Gardening 101
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Gardening 101

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Basic gardening instructions for beginners

Basic gardening instructions for beginners

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Gardening 101 Gardening 101 Document Transcript

  • Gardening 101
    Resources:
    Books: Sunset New Western Garden Book
    Trowel and Error, Over 700 Tips, Remedies and Shortcuts for the Gardener
    by Sharon Lovejoy
    Square Foot Gardening by Mel Bartholomew
    Websites: www.jlgardencenter.com Check it out – there are many handouts and fact
    sheets of several garden topics.
    www.extension.usu.edu Very informative – Offers gardening tips for the
    current month and provides information on several garden topics.
    Early Spring: Prune trees, shrubs, summer/fall blooming perennials
    Clean out dead organic material
    Divide perennials
    Soil Preparation: Remove sticks, stones, and clumps from soil
    Turn soil by digging or rotor-tilling. This aerates the soil, improves structure.
    Incorporate organic matter – compost
    Test Soil: Check out the USU website above. USU offers a soil testing service. The
    information you receive is well worth the effort and money if you want to be a
    successful gardener.
    Soil pH: pH scale Acid ------------------------------Neutral-----------------------------Alkaline
    0714
    Most plants prefer a pH of 7-8. There are a few exceptions. Learn about your
    plants needs and provide the best environment for them.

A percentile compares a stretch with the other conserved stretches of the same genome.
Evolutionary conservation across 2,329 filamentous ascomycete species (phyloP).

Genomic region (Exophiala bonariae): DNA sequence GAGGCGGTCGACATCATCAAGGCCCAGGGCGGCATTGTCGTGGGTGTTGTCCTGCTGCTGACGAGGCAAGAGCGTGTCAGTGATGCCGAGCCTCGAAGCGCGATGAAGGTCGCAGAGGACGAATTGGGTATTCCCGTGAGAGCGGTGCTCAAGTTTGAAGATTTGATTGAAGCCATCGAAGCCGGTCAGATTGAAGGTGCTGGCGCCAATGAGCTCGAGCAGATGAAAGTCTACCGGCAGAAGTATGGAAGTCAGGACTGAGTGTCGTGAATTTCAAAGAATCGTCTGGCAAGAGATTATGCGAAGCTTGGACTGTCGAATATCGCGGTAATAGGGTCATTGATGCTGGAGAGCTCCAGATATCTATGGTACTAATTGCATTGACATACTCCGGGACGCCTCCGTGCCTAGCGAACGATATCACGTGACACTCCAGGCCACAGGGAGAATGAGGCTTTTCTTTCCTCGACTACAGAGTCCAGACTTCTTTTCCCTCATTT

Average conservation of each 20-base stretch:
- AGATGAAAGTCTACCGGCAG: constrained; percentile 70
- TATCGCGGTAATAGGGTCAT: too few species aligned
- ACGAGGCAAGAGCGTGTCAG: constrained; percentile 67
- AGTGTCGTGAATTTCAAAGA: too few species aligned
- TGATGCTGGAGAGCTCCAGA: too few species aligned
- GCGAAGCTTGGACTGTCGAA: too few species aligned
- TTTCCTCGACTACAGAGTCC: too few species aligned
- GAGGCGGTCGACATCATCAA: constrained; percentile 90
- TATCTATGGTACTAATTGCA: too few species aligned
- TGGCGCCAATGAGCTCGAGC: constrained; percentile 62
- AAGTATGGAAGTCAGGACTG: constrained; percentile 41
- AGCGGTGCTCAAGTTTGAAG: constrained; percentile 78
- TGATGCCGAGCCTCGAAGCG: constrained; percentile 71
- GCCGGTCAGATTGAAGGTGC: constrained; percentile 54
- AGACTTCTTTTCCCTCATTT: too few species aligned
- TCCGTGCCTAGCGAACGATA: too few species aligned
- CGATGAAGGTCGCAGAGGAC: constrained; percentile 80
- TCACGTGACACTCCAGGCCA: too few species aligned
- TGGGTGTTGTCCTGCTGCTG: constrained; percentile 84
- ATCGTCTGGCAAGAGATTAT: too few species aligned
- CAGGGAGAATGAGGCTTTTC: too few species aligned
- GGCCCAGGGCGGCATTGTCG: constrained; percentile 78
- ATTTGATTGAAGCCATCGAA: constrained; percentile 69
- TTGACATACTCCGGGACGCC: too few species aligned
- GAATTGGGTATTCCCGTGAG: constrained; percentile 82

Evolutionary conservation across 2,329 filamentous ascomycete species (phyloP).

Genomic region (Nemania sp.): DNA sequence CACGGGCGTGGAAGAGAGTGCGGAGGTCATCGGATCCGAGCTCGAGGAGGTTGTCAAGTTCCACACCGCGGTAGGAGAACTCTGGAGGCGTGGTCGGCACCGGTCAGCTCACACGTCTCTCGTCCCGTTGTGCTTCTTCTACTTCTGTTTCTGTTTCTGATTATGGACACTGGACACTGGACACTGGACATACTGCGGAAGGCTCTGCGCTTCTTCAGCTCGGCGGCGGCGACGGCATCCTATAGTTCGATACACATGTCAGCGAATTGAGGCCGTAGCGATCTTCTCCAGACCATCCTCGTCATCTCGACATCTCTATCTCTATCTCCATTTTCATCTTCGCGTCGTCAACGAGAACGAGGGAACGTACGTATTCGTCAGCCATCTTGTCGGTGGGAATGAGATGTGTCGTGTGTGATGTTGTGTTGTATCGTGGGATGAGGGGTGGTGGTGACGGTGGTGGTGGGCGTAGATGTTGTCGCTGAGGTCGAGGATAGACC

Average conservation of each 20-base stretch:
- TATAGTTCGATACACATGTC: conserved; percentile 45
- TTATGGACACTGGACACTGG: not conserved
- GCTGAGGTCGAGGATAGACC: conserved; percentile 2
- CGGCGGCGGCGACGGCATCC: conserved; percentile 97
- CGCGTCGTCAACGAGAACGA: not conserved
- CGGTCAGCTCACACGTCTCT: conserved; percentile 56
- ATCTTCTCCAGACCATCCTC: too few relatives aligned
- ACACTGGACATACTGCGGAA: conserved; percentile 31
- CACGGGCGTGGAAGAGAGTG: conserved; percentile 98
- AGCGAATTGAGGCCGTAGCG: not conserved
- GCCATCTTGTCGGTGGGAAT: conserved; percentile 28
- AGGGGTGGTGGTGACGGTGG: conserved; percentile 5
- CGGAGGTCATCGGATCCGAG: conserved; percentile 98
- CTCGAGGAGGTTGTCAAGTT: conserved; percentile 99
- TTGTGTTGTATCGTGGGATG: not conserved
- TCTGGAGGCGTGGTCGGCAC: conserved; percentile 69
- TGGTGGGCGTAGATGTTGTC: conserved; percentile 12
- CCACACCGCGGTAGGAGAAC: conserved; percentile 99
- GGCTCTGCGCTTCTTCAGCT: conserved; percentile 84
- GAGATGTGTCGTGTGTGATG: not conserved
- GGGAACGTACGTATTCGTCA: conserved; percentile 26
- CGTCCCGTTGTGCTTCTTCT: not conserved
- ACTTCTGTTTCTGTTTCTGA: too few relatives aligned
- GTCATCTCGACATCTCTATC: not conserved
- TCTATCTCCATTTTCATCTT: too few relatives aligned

Enrich the soil: Organic material
    Fertilizer labels have three numbers.
    Nitrogen – Phosphorous – Potassium
    Nitrogen is for top growth/greening
    Phosphorous is for fruiting/flowering
    Potassium is for overall health, rooting/color
    Planting: Davis County, Utah is in USDA Zone 5, Western Garden/Sunset Zone 2
    Our average last day of frost is May 10. First day of Frost is October 5th
    General Rule of thumb for Davis County: Plant after Mother’s Day or May 15th.
    For more information on freeze dates and Utah’s climate go to http://climate.usu.edu
    Consider the type of plant, cool season or warm season. Cool season plants can be
    planted earlier than May 15th.
    USU has given the following suggested planting dates for the Wasatch Front
    Suggested Vegetable Planting Dates for the Wasatch Front
    by Shawn Olsen, USU Extension Agent
    Plant GroupAverage Planting DatesPlants to considerGroup A:HardyPlant as soon as the soil dries out in the spring.March 15 – May 1Artichoke, Asparagus, Broccoli, Cabbage, Kohlrabi, Onions, Peas, Radish, Rhubarb, Spinach, TurnipGroup B:Semi-HardyPlant a week or two after “A” group or about two weeks before average last spring frost. March 20 – May 1Beet, Carrot, Cauliflower, Endive, Lettuce, Parsley, Parsnip, Potato, Salsify, Swiss ChardGroup C:TenderPlant on the average date of the last spring frost – about when first apples reach full bloomMay 5 – June 1Celery, Cucumber, Dry Ban, Snap Bean, Spinach, Summer Squash, Sweet CornGroup D:Very TenderPlant when the soil is warm, about two weeks after “C” groupMay 20 – June 10Cantaloupe, Eggplant, Lima Bean, Pepper, Pumpkin, Tomato, Watermelon, Winter Squash,